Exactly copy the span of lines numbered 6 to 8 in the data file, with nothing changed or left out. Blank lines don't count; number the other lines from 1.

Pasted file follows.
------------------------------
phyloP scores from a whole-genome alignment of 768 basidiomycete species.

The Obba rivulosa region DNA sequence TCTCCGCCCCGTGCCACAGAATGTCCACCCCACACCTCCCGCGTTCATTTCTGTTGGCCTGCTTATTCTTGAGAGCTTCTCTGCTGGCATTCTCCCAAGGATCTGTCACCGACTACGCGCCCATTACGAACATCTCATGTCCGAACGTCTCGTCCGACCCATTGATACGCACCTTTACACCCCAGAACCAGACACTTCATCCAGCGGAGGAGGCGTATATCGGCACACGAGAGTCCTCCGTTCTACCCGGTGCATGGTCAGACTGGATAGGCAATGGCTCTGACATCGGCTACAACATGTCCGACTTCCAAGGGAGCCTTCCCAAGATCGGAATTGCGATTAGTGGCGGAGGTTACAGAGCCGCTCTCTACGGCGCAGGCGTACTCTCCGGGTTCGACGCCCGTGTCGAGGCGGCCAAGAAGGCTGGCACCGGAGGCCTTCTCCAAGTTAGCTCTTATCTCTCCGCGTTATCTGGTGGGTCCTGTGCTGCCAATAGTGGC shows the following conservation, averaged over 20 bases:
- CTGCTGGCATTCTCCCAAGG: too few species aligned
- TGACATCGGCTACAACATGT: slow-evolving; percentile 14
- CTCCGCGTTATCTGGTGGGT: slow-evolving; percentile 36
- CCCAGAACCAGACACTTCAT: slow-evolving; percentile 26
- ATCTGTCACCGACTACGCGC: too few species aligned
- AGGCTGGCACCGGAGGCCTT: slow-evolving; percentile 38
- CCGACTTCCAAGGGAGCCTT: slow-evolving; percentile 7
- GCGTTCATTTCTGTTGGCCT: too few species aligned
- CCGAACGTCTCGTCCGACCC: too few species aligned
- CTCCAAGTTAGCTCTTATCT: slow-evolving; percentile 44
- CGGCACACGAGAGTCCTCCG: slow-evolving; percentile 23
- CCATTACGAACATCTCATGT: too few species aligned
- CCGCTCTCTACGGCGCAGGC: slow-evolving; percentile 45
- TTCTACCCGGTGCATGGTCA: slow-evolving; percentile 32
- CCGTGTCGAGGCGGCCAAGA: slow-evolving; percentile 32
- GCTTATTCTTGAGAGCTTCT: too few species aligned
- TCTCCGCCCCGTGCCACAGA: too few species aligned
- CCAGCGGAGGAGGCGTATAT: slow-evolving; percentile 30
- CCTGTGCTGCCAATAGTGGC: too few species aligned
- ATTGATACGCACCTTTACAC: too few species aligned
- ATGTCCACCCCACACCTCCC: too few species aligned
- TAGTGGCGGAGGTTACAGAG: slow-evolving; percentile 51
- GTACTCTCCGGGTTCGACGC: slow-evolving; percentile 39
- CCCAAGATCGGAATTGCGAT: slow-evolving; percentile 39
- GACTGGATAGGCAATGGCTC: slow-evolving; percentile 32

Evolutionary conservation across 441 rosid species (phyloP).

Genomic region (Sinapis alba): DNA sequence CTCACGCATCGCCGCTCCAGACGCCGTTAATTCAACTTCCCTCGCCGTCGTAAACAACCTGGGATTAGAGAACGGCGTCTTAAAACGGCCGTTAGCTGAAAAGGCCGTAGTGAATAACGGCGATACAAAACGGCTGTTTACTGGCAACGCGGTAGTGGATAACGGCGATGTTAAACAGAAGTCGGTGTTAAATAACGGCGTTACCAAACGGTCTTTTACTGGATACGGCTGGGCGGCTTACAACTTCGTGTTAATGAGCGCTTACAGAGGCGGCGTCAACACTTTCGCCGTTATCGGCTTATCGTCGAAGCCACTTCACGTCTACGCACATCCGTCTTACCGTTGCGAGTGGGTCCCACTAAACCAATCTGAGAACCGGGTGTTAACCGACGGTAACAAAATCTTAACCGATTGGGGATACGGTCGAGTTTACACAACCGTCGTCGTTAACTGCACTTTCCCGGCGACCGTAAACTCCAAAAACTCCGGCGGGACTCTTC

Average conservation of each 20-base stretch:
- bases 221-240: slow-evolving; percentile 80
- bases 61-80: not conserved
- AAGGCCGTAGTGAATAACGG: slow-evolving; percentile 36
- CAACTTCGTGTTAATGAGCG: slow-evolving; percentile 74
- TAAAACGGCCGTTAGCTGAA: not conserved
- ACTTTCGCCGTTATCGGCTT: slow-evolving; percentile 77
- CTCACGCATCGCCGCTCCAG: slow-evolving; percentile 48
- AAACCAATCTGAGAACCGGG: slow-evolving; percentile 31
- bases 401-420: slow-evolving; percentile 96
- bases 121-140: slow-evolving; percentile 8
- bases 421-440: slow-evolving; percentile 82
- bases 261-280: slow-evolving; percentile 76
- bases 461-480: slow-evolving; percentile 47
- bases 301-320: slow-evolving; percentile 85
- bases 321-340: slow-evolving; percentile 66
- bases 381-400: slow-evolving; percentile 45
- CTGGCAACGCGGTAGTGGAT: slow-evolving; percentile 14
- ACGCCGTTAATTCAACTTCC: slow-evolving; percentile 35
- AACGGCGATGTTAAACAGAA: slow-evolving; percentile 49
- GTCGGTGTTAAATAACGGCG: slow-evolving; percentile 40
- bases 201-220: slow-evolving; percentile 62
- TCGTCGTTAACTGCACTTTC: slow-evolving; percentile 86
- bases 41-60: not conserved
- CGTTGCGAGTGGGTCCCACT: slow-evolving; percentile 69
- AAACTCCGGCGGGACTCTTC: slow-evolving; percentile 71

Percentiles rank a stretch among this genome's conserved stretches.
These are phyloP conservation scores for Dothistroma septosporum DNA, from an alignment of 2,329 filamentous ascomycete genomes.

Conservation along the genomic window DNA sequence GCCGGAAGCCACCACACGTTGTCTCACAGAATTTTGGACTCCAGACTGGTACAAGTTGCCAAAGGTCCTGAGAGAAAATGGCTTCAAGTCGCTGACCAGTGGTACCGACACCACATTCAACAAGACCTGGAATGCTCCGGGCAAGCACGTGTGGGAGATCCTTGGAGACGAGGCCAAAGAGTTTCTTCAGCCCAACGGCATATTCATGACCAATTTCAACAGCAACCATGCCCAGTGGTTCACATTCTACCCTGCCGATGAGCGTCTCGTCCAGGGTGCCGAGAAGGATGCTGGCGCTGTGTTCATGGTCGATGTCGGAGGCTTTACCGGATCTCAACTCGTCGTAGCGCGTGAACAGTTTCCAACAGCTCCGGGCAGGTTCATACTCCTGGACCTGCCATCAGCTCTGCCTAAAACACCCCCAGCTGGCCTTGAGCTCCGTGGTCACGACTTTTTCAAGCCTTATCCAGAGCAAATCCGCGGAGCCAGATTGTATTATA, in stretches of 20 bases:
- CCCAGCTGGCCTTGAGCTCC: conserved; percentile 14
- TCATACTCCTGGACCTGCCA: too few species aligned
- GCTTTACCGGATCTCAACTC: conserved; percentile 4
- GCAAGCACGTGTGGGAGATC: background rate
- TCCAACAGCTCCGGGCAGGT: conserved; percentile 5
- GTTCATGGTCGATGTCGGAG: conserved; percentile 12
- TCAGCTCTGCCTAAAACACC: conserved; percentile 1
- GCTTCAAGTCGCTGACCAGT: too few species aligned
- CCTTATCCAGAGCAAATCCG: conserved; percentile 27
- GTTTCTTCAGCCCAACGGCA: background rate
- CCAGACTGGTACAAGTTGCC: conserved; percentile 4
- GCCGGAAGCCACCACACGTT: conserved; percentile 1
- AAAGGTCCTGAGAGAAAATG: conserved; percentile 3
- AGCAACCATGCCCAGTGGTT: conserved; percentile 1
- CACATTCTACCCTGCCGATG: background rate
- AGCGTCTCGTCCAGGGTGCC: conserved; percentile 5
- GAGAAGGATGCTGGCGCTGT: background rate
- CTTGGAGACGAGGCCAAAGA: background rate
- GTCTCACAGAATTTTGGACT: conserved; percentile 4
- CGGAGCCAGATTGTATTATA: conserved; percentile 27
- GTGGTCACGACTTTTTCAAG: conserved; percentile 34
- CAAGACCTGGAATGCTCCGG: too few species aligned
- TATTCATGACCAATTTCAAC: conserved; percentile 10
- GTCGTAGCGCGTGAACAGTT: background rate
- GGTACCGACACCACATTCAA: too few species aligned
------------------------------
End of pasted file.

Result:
- CCCAGAACCAGACACTTCAT: slow-evolving; percentile 26
- ATCTGTCACCGACTACGCGC: too few species aligned
- AGGCTGGCACCGGAGGCCTT: slow-evolving; percentile 38